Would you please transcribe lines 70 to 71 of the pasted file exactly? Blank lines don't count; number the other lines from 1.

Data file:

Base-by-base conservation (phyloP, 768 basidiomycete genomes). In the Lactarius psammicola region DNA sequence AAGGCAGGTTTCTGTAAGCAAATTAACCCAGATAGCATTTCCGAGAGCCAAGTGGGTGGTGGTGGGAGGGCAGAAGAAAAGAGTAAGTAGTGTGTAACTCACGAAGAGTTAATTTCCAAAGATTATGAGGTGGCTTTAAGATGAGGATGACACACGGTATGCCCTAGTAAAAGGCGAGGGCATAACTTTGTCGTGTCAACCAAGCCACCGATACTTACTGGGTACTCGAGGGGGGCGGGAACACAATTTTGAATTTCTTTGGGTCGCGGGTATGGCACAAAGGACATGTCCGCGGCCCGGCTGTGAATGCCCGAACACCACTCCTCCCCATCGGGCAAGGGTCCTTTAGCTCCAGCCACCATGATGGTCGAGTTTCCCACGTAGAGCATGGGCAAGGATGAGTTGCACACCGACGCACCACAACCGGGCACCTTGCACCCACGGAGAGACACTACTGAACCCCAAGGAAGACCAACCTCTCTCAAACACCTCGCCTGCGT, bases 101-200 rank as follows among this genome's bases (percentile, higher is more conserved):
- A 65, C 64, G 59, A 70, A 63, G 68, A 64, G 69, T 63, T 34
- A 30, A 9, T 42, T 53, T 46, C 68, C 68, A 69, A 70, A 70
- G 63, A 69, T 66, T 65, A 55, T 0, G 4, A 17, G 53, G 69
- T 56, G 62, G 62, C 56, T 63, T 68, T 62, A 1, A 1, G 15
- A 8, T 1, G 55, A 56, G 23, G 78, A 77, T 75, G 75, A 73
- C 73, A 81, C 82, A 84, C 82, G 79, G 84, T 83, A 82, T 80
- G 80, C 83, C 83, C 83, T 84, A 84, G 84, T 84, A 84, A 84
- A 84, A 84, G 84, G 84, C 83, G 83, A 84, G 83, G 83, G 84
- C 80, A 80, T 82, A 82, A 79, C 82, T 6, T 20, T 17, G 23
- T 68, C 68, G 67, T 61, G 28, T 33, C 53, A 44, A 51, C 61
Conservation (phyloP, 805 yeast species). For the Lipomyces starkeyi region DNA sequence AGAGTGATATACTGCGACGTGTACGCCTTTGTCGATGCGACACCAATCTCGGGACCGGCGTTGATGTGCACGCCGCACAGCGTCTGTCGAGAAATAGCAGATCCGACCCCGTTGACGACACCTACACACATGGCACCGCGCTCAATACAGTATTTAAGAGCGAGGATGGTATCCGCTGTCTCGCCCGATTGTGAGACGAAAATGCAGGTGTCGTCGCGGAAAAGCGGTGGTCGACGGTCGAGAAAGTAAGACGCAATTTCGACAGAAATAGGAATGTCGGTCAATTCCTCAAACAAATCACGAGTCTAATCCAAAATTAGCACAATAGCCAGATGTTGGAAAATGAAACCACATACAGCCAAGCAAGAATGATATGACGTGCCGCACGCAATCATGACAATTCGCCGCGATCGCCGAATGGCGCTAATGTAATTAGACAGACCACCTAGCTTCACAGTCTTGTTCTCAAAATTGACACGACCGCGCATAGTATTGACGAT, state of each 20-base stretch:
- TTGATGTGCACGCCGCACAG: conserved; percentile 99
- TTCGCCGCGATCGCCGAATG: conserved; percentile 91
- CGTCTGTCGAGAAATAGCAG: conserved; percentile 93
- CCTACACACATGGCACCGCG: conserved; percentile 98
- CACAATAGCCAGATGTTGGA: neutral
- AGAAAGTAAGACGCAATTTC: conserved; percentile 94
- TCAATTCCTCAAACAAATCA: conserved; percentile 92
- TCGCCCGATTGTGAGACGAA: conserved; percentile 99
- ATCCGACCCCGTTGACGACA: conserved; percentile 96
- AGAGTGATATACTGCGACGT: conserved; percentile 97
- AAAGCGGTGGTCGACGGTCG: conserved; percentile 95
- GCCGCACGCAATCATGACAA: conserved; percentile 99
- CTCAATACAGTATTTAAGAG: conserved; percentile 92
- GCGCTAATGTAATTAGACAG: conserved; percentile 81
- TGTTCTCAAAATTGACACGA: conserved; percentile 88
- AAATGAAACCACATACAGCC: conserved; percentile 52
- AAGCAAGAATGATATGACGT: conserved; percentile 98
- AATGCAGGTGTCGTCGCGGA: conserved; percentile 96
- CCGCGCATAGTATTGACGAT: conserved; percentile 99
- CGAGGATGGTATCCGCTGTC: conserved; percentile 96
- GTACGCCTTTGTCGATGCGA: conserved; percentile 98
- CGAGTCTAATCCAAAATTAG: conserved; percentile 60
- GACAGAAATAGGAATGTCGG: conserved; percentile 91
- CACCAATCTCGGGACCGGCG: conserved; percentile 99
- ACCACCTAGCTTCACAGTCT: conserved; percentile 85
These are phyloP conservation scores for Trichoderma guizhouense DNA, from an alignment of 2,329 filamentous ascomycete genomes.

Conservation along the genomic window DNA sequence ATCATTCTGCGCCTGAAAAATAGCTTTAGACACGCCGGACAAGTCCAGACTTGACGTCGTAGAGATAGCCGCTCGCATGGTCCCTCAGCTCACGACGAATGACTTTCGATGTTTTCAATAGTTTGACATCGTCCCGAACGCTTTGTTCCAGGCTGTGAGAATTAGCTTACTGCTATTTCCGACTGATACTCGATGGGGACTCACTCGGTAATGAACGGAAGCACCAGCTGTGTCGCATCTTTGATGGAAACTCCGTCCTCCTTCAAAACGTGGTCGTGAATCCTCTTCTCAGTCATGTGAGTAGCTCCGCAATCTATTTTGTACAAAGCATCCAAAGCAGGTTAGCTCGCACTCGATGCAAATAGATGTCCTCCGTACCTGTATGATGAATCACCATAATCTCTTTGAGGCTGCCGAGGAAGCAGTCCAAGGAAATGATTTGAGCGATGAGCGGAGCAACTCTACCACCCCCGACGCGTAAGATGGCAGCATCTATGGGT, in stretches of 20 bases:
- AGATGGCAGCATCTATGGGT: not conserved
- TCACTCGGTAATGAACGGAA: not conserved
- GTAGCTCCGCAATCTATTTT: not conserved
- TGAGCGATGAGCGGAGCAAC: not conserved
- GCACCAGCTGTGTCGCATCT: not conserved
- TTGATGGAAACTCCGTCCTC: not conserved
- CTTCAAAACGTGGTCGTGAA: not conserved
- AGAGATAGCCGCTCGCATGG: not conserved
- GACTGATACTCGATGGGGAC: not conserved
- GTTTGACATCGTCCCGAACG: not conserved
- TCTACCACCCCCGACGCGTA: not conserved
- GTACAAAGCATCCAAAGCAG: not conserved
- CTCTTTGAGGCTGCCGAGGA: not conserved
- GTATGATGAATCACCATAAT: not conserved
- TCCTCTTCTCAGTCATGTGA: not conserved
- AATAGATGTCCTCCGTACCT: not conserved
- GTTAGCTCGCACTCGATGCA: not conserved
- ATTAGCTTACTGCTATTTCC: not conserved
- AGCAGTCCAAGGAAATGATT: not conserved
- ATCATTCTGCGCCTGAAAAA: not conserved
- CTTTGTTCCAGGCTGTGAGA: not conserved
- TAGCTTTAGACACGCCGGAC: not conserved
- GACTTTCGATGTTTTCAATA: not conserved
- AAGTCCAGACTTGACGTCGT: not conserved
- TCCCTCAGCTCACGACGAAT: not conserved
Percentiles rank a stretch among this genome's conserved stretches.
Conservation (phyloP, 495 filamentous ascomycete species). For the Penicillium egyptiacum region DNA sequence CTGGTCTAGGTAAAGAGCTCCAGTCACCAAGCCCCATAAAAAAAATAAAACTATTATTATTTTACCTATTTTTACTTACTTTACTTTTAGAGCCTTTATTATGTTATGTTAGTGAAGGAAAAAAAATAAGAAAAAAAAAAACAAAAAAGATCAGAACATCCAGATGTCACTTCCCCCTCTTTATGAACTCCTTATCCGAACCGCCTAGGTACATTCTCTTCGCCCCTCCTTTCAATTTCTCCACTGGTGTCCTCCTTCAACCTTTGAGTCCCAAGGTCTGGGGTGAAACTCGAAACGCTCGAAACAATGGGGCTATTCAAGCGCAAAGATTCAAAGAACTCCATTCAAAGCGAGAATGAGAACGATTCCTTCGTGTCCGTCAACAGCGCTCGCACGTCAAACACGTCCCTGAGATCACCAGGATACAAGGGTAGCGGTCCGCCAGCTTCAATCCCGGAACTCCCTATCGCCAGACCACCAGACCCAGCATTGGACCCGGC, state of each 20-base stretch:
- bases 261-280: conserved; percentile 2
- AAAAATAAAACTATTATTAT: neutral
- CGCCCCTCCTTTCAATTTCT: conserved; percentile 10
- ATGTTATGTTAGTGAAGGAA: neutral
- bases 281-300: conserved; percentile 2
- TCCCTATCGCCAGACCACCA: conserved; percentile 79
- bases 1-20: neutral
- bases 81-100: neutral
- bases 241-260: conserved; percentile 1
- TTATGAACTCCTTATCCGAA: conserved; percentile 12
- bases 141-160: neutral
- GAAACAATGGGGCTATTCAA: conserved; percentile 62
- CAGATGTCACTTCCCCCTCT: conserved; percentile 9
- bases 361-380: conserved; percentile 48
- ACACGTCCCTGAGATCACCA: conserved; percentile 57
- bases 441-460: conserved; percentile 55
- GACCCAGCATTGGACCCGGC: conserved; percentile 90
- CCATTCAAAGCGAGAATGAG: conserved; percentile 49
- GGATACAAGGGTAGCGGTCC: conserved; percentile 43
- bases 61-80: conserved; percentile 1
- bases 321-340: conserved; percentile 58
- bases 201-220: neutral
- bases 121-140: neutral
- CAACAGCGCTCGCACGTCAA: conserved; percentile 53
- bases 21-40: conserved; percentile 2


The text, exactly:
- ATGTTATGTTAGTGAAGGAA: neutral
- bases 281-300: conserved; percentile 2